One of the biggest questions I get on my stream is how old I am.
Why this matters, I know not. These are the simple, seemingly innocent questions that don’t get asked on a male’s stream, ever. Some days I answer truthfully and some days when I don’t feel like answering that question, I make up shit. And that’s what I’ll advise for anyone dealing with harassment, or weirdness while streaming:Don’t scream or yell at any one because it’s fuel for the fire but just calmly react in a way that’s comfortable for you (although if that means screaming and yelling, by all means ). For me, I don’t always want to block everyone so I just have fun with it.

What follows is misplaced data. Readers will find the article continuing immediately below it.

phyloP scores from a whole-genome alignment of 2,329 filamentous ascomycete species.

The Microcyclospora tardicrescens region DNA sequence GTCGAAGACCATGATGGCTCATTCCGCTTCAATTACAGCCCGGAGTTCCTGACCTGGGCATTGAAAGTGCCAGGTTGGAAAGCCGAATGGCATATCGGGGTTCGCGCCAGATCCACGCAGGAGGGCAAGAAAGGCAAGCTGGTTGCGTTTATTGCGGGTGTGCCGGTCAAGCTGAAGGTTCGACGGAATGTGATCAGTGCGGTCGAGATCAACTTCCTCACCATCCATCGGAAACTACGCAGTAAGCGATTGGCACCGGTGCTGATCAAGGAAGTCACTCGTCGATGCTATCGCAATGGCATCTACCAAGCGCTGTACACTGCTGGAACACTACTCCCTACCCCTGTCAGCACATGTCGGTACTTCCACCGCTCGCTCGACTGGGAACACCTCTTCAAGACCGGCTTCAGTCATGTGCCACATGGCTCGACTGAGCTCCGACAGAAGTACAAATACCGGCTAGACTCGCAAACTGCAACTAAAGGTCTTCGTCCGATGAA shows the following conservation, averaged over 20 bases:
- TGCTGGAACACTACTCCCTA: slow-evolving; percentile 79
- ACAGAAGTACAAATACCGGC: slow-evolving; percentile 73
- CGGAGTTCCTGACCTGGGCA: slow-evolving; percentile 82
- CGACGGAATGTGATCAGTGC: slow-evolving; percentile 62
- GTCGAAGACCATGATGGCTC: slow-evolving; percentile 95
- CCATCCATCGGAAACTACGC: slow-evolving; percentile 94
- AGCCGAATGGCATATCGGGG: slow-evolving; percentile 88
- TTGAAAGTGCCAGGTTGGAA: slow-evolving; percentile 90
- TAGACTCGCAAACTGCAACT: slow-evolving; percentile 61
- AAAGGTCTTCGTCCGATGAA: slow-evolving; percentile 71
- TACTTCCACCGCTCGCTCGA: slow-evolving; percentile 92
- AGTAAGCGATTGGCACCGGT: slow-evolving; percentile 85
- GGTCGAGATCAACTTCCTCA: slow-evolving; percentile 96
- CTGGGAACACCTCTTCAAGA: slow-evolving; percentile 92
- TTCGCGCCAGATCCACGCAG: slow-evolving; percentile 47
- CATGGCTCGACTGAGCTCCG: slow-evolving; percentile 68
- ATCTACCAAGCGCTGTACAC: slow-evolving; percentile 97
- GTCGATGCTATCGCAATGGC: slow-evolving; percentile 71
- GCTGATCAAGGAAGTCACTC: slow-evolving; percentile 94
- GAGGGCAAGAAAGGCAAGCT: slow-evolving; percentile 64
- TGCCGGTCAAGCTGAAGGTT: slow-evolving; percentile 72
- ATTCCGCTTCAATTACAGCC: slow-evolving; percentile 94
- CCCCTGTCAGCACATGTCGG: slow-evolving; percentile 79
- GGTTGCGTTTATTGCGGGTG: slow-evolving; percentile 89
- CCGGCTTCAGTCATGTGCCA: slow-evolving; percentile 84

The reality is for a small stream like mine, you run a low risk of getting bombarded daily. Yes, I have a webcam and mic, but using them does not mean you will instantly become a target. Shaping a supportive and respectful viewership has a lot to do with the behaviors of the streamer. All too often I see streamers with a list of rules of conduct, usually including bannable offenses such as racism, sexism, no posting links etc. but the reality is that people who are going to be negative in chat are not going to abide the streamer rules that are posted in a description box. Getting your chat mods and regular viewers on board with the kind of behavior you expect in chat are great ways of forming the kind of community you want to foster.